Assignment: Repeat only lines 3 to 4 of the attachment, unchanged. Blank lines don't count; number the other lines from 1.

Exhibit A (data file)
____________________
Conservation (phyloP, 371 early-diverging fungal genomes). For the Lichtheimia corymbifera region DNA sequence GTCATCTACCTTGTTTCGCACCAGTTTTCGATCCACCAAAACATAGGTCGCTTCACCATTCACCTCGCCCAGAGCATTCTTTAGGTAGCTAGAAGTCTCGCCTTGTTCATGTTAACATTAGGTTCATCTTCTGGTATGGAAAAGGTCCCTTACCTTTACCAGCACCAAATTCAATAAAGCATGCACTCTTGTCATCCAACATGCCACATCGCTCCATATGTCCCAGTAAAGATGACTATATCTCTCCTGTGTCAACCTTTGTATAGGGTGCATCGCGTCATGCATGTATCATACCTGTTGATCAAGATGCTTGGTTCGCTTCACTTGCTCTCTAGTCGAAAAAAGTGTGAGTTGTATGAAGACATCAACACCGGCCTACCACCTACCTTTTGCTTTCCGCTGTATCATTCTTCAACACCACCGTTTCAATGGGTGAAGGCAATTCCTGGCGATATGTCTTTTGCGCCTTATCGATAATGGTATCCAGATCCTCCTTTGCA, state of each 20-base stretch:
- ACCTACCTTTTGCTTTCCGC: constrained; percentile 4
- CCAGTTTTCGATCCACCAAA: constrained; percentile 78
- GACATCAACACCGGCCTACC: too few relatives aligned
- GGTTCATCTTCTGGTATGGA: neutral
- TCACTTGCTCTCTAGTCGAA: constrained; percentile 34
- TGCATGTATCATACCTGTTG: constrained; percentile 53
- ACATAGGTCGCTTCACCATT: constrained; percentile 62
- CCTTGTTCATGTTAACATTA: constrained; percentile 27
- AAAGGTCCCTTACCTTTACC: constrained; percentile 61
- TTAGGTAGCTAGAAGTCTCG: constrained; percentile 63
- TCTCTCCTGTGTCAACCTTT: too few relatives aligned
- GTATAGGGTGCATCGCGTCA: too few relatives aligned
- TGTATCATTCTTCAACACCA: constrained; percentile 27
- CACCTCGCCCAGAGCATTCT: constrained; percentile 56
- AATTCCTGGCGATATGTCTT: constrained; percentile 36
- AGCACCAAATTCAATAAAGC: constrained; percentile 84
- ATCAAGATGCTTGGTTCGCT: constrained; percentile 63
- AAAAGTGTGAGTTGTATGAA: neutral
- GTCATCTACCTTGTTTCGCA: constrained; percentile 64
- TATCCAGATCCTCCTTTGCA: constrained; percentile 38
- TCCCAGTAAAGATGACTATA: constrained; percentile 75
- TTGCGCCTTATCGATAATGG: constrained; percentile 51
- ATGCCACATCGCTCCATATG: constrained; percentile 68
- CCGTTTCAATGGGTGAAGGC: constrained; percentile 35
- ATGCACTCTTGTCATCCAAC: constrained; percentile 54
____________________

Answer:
- CCAGTTTTCGATCCACCAAA: constrained; percentile 78
- GACATCAACACCGGCCTACC: too few relatives aligned